Tuesday, June 3, 2008

More Than a Feeling: Feeling Bad, Feeling Wrong

Recently, I wrote about "When to Sympathize with Women." Wow, did that generate some comment. The topic bopped back and forth in the virtual badminton match was emotion. Can your feelings be wrong? - not in the correct/incorrect sense, like when Marge Simpson says her "woman's intuition is acting up, Homey." But can a feeling itself be, well, wrong? Like when it's wrong to lie or steal.

So, we're not going to clear the dust on this anytime soon - but it's worth asking. And my first question is, how do you know things? Well, you know from sensory input - you see, hear, smell, touch, and feel things. You know from rational thought - you know, "I think, therefore I am" kind of stuff. And you know from...the gut. Inside you. Now, that may be a subconcious reaction from your senses, or thoughts, or it might just be....ugh. Gesture, hesitate, try to explain. Intuition, feeling, emotion. You could possibly call this the "mystical" side of knowing, too, like when you just, well...know.

And of course if you're part of a religion, what you think guides how you interpret what you see or know through your feelings, or what you feel guides how you view the world, and so on. And many religions put forth that there's some kind of revelation from a higher Being to us humans - and we may know that revelation through our senses, or the way God has made our minds, or through our feelings or emotions.

Now, from the simply human side of this, personality enters in: some people process experiences by how they feel about them - "oh my goodness, that ride was so scary, I was hanging upside down in a roller coaster and thought I was going to die," - welcome to my amusement park experiences. And some people process experiences first by what they think of them - "the engineering on that ride was amazing. Do you know the G-force on that sucker? It's a 300 foot drop!" Everybody, of course, uses both of these - I feel things and I think. So do you. The question is, like my friend Krista, do you stop to "think about how I feel"? Or do you feel something and decide what you think as a result? Or maybe both trip over each other's heels as you feel and then automatically analyze what you feel and why (me).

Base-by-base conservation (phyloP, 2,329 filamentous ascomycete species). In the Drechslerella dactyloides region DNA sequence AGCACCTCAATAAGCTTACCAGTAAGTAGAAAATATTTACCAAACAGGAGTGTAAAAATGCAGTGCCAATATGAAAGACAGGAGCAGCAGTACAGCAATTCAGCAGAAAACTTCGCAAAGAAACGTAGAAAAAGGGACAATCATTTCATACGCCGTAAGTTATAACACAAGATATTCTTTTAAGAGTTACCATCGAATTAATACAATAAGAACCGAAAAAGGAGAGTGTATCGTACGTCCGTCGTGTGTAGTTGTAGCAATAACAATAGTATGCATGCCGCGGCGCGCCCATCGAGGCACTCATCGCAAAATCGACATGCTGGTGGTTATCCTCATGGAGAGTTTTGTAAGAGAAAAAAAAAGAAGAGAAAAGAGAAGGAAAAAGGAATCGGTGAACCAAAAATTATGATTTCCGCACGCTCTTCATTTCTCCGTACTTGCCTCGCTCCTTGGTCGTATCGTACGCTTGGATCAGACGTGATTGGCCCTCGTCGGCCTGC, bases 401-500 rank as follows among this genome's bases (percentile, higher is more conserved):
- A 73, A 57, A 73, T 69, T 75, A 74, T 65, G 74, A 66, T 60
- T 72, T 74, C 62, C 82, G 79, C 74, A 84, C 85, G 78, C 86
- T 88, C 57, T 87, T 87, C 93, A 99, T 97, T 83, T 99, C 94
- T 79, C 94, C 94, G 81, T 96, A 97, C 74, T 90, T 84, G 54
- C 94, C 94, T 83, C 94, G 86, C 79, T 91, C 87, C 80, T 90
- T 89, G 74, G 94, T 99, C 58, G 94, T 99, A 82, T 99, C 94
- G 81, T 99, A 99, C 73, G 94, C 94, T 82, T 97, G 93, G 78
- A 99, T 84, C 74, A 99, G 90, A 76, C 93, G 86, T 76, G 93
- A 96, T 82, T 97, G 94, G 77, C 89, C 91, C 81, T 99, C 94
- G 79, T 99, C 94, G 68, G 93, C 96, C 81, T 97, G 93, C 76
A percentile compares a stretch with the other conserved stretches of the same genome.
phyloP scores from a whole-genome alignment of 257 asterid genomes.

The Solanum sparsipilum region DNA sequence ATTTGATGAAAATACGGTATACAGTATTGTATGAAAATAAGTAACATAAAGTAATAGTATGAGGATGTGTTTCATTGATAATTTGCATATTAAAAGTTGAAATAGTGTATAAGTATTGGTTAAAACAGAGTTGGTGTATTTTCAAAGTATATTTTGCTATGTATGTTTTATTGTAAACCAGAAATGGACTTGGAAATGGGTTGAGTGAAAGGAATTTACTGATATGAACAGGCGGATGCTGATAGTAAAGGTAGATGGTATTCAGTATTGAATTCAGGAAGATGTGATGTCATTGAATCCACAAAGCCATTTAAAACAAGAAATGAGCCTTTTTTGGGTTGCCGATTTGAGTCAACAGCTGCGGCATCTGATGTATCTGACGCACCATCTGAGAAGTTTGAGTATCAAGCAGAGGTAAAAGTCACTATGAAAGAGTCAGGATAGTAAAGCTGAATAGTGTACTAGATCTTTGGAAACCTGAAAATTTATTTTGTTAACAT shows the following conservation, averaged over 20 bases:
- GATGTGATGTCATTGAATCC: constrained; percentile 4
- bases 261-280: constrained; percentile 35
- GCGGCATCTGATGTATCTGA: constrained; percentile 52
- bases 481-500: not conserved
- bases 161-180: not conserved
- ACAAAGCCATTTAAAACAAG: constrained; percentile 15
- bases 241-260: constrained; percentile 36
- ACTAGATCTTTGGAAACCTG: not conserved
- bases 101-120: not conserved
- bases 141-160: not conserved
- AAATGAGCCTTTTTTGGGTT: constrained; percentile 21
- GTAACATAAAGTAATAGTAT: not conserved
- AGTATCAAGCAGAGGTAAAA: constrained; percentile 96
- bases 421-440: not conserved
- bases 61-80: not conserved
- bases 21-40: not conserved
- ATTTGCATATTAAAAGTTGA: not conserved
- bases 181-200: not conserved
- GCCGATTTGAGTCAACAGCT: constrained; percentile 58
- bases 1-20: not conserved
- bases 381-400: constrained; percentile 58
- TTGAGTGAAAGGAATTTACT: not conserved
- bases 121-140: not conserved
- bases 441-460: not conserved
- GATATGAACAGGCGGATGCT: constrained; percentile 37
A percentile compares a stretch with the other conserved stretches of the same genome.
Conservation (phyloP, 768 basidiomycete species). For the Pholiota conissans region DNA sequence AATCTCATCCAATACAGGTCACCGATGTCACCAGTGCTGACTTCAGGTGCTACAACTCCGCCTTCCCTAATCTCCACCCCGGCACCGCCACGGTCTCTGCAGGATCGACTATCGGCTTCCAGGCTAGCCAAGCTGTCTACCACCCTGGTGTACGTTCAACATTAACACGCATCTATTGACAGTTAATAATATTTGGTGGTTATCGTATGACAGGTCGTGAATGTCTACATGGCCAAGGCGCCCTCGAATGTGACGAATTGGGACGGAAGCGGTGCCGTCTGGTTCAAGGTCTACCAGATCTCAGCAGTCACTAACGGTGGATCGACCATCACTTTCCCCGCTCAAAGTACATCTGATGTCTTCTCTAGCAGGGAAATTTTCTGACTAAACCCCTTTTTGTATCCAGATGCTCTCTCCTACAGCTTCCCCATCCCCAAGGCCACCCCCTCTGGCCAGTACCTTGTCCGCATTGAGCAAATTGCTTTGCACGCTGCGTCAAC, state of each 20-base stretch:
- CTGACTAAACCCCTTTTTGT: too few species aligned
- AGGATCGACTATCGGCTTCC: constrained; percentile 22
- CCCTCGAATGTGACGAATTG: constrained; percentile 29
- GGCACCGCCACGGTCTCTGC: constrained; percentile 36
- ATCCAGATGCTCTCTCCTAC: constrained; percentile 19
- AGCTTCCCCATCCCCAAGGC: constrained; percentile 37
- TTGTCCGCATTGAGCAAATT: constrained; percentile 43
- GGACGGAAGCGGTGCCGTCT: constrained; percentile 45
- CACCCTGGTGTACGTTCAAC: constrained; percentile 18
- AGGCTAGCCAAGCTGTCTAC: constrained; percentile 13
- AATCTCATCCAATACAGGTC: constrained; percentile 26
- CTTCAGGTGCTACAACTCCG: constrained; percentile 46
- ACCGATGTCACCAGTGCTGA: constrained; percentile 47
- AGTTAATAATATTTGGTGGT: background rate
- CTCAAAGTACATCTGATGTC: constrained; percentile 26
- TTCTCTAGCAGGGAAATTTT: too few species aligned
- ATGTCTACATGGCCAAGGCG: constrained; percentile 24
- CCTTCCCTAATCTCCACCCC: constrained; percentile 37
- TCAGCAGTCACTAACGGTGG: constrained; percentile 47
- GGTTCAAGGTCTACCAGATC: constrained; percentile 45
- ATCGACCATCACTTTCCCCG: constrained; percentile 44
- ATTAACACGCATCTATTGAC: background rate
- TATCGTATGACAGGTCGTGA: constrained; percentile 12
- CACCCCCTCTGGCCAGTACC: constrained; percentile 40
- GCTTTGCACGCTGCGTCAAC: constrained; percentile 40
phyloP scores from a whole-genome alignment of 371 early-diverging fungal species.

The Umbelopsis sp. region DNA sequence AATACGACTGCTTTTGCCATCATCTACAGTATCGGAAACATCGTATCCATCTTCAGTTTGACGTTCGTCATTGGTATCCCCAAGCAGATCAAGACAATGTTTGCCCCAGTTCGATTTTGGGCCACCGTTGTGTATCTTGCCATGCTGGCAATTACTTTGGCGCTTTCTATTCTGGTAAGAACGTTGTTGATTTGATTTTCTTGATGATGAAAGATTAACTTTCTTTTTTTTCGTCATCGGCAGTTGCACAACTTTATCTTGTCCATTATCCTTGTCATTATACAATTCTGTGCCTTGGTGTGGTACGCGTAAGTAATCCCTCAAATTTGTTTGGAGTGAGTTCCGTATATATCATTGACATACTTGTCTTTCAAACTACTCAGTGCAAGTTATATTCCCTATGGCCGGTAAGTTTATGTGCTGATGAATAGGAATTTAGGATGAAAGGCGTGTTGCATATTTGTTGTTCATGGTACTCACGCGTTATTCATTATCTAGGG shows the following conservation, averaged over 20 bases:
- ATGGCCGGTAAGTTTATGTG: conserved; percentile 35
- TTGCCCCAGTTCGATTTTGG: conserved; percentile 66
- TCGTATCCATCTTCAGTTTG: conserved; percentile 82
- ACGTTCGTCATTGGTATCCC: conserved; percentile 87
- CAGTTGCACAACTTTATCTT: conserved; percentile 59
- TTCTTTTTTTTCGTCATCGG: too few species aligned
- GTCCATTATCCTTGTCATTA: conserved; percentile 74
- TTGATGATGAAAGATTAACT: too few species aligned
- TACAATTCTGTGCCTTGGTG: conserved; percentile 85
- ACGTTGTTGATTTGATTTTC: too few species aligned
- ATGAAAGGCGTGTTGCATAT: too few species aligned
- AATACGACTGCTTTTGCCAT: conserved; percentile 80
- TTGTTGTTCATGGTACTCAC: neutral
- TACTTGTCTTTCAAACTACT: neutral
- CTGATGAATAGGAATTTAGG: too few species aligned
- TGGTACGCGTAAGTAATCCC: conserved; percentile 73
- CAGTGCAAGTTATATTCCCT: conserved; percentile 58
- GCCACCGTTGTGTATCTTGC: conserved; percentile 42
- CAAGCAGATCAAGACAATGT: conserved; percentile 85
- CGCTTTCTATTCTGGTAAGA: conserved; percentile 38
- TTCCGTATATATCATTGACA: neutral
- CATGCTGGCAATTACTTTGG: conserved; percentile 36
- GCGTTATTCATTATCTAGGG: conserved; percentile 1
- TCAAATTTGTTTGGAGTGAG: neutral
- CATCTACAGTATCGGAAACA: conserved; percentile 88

So how do you know? Or, enter postmodernity, can you know? Or, like the show "Lost", do you really know what you think you know? "The Truman Show" is a great example of that - the movie tells the story of a guy who's lived in one place all his life, has a wife, a job - and then finds out that it's all a set of a reality tv show that he never knew about - the corporation had adopted him as an infant and he had lived his whole life in a giant tv set. But then, accidentally, he found out - and whole different world presented itself to him - the real world. And how he felt was based on what he thought.

Now, can you have a poorly ordered feeling? That is, can a feeling be based on something faulty rather than something true? When a five year old screams "you never, ever, let me do anything fun," I'm sure he means it - but that, in fact, doesn't reflect the truth. Is every desire you feel legitimate simply because you desire it? No - I desire dark chocolate every day of my life. To indulge every day would involve several wrongly ordered loves.

Just because a feeling is genuine doesn't mean it's in line with Truth that transcends thought, senses, and emotion. I can genuinely feel abandoned by God - but maybe my perceptions of God need altered, and then I will feel differently about Father, Son, Holy Ghost.

So if conversion - which is a turning from self-interests to Christ's redemption - involves the whole person, as a created being - your past experiences, your thoughts, your attitudes, your emotions - what does God want you to do with your emotions? Does God care about them?

Surely so - hate is both attitude, thought, and rage. Surely self-righteousness involves muddied thinking, inaccurate self-perceptions, and the feeling of pride.